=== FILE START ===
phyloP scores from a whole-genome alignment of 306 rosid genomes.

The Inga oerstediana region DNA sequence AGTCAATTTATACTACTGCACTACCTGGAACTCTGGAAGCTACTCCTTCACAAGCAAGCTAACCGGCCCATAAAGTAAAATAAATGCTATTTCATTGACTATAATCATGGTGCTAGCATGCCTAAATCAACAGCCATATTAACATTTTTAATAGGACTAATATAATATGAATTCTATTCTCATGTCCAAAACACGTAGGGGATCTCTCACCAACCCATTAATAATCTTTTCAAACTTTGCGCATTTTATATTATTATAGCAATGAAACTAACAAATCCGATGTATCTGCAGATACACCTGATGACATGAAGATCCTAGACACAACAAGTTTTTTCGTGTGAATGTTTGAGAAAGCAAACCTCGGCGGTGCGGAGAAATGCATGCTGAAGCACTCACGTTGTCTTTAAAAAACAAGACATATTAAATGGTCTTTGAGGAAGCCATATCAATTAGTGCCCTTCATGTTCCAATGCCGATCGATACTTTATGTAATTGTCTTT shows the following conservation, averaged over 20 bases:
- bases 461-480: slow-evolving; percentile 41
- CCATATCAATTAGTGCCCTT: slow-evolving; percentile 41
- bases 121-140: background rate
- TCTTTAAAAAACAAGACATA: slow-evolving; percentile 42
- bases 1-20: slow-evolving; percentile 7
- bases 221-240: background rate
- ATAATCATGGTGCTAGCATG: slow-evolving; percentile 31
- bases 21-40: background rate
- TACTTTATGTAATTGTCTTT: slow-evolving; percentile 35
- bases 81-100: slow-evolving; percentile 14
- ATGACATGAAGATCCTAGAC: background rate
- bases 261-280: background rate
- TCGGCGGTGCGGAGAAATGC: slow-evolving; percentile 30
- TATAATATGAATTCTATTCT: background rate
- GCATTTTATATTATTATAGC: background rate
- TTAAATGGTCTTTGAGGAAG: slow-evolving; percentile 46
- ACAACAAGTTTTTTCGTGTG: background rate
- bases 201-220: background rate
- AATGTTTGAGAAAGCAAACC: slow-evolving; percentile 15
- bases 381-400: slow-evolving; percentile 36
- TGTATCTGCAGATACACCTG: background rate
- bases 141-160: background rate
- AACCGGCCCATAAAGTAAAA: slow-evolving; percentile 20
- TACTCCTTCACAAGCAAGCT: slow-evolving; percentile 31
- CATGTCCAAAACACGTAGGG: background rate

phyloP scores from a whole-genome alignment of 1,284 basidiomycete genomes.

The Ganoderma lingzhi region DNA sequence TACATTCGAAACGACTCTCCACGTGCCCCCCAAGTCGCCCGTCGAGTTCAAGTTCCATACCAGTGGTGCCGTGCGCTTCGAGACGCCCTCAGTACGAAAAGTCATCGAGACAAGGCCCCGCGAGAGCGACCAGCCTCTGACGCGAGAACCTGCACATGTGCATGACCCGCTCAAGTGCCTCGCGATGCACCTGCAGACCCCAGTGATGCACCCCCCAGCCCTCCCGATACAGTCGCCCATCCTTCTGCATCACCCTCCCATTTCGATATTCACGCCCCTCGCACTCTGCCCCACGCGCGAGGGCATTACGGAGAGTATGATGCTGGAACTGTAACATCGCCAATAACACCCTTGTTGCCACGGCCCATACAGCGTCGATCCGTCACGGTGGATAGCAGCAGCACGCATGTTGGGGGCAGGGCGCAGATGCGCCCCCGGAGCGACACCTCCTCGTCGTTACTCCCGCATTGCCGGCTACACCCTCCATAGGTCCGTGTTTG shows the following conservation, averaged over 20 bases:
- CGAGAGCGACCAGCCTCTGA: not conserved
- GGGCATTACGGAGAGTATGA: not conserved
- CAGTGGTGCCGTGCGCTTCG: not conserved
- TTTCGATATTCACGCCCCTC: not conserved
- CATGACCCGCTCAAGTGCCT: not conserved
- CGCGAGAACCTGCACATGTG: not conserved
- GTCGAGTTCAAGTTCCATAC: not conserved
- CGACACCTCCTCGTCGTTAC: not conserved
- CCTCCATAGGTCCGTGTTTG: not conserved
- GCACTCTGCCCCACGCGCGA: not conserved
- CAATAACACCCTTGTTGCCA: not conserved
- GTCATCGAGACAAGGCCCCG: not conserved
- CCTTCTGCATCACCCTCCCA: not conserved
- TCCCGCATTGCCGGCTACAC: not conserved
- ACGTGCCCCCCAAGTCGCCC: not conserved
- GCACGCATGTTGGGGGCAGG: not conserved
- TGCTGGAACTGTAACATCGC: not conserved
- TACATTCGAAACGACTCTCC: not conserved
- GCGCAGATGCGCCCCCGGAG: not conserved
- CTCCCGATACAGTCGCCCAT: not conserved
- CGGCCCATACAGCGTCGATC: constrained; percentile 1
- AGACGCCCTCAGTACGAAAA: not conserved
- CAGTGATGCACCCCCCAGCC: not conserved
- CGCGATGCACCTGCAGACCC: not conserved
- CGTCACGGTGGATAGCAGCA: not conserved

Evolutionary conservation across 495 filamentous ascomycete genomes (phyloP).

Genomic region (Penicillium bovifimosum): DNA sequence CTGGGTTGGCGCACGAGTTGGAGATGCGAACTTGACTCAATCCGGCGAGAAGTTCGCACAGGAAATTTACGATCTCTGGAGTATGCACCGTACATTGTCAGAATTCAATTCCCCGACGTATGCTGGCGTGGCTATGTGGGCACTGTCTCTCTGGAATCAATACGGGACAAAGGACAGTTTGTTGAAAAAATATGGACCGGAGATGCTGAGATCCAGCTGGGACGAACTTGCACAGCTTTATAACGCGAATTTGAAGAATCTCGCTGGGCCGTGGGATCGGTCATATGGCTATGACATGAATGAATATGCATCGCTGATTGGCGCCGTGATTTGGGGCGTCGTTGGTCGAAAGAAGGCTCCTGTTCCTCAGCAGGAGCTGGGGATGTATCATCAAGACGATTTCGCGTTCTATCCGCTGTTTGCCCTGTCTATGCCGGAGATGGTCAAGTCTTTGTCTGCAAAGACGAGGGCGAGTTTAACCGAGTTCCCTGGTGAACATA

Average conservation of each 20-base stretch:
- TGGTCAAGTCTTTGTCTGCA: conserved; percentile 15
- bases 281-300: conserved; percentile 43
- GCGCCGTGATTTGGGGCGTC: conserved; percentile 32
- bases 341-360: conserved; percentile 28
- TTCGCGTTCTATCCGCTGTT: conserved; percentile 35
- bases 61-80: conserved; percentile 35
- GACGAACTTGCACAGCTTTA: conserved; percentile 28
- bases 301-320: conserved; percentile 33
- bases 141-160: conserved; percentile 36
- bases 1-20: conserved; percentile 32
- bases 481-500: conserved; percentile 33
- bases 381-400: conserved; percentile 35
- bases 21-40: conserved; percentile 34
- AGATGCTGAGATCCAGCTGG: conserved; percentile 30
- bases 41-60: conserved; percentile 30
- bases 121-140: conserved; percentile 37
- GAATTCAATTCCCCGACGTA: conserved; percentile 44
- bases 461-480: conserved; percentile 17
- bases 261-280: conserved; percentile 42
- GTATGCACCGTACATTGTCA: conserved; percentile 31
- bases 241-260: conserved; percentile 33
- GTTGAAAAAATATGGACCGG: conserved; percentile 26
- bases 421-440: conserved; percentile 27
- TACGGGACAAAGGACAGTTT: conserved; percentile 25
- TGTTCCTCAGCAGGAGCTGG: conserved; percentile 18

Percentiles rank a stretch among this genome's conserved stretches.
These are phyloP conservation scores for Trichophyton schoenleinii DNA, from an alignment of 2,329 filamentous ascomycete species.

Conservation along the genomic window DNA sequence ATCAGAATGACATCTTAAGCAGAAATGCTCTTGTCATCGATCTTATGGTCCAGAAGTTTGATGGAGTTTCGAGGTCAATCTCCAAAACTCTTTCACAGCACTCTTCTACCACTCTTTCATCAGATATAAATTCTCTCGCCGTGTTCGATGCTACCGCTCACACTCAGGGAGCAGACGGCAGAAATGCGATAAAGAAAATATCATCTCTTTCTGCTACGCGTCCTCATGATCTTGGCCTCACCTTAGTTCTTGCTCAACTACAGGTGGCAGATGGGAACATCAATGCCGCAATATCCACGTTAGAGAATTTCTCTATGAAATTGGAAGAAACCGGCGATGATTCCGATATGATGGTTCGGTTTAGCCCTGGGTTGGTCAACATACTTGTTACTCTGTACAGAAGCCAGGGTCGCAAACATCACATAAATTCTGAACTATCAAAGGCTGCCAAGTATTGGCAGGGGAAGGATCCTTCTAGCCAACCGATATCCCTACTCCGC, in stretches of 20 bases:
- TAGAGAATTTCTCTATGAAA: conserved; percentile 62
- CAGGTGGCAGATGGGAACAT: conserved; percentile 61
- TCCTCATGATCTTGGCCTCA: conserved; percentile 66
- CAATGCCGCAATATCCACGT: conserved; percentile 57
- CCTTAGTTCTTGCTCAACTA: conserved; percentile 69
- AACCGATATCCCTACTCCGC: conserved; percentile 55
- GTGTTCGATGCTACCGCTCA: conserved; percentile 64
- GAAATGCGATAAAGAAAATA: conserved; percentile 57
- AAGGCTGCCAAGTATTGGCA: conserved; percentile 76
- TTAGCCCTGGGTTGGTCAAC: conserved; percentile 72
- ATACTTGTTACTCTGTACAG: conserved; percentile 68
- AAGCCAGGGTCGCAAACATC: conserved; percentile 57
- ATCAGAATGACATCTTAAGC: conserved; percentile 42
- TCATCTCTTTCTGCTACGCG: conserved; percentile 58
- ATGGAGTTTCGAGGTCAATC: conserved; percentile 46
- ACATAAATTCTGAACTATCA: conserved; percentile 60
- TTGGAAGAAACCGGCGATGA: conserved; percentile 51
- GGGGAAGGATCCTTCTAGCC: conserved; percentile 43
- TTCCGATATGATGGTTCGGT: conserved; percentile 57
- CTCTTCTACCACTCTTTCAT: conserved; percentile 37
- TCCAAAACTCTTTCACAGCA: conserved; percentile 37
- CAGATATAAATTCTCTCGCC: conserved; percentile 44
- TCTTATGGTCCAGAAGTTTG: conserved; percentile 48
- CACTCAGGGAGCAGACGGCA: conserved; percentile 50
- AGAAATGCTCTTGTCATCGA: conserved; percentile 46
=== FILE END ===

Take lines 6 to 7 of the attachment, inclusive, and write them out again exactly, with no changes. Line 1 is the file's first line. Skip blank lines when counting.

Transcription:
- TCTTTAAAAAACAAGACATA: slow-evolving; percentile 42
- bases 1-20: slow-evolving; percentile 7